The Benefits of Physical Activity and Exercise in the Classroom
Experts agree that when children get about 60 minutes of movement a day, they enjoy improved physical and mental health and academic performance. Unfortunately, the latest statistics show most kids in the United States get nowhere near that goal, missing out on the benefits of physical activity.
Teachers can help improve those statistics. They occupy a unique position of influence in a child’s life. By getting their students moving while building a positive learning environment and teaching valuable life skills, educators can inspire their students to exercise in the classroom and live active healthier lives.
Teachers can learn how to incorporate physical activity and social-emotional learning opportunities into the classroom with the Social Emotional Learning Through Sports and Physical Education course from Fresno Pacific University. Participants in the course explore many physical activity opportunities available to their students and encourage a less sedentary lifestyle.
“Educators should take this course because Social Emotional Learning (SEL) is critically important in today's schools and classrooms,” said Bill Cockerham, Ph.D., the course instructor. “This is also true for the athletic field or physical education gymnasium. Students will learn how to create and support an environment that promotes SEL principles.”
With the course, teachers also earn professional development credits applicable to earning a Social Emotional Learning certificate.
The Lack of Physical Activity Is Growing
According to the Centers for Disease Prevention and Control (CDC), experts estimate less than 24% of children between the ages of six and 17 in the United States participate in 60 minutes of physical activity per day.
At school, time spent in physical education has been reduced in recent years, and some activities are no longer done out of safety concerns. The CDC reports that in 2017, only 51.7% of high school students attended physical education classes in an average week, and only 29.9% did so daily.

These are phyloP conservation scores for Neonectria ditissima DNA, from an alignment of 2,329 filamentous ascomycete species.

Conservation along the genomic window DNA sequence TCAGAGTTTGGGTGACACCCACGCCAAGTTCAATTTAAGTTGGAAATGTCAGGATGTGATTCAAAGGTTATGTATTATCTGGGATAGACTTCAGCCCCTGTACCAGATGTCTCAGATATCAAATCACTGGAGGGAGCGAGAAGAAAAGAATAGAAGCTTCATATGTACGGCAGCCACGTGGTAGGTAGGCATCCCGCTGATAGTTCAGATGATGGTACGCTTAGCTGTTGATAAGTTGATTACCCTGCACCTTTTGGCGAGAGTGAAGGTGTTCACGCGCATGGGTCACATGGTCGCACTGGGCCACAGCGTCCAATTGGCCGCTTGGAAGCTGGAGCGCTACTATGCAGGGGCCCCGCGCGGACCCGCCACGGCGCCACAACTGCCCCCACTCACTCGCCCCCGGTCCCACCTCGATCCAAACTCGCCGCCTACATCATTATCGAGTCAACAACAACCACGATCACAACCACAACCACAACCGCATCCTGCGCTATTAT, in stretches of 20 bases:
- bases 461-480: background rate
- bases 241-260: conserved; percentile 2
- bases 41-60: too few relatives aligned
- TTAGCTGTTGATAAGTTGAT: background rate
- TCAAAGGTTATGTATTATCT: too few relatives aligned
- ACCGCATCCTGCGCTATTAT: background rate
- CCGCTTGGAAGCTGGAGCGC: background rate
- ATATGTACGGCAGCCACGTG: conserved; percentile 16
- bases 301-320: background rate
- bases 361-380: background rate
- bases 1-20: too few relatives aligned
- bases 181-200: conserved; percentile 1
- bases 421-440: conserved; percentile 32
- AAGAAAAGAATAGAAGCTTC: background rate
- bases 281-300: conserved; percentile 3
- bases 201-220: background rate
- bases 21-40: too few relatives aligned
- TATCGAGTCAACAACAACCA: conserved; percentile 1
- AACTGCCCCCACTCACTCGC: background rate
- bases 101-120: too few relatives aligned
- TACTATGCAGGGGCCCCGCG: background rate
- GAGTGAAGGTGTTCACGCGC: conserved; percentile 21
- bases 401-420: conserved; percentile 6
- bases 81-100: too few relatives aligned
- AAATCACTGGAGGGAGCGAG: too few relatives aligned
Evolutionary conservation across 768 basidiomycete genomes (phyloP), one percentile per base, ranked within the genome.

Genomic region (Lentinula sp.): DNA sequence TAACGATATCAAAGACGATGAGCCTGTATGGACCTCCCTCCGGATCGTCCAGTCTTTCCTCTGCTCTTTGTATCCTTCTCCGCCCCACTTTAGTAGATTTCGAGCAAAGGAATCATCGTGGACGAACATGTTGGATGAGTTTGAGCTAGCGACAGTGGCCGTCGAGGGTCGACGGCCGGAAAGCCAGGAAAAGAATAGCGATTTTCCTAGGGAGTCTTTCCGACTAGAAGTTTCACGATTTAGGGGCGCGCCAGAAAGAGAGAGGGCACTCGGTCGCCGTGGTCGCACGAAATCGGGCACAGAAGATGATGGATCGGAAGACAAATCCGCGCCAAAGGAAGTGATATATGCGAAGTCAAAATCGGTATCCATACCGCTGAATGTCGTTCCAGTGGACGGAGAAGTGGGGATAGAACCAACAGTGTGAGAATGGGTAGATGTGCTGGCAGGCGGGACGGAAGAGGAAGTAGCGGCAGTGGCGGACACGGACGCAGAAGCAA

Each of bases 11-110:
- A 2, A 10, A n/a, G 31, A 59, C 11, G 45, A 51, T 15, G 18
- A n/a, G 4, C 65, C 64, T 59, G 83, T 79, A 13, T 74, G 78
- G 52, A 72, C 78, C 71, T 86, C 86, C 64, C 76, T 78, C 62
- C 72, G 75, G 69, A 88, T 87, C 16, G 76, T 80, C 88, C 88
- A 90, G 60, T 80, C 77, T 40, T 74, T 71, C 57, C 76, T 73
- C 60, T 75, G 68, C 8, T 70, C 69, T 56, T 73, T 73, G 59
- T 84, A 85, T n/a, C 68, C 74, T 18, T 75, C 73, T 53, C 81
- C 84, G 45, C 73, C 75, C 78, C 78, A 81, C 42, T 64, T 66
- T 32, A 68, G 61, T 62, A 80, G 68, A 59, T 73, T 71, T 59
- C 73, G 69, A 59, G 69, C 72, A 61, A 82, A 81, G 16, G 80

Those are important issues to address because routine physical activity is tied to so many good health outcomes.
The Benefits of Physical Activity
Getting active and moving more during the day helps students in a variety of ways.
In a guide for classrooms, the CDC reports that regular physical activity helps children maintain cardiorespiratory fitness, build strong bones and muscles and control weight. It also can reduce the risk of developing heart conditions, cancer, Type 2 diabetes, high blood pressure and obesity.
Mental Health Benefits
The benefits of physical activity don’t stop with physical health. According to the CDC, getting more active can also help children better control their anxiety and depression, as well as increase self-esteem. Studies also have shown that routine exercise proves especially beneficial for students with attention deficit hyperactivity disorder, including an association with reduced use of medications.
Physical activity also leads to better students. When they routinely exercise, the CDC reports that students in the classroom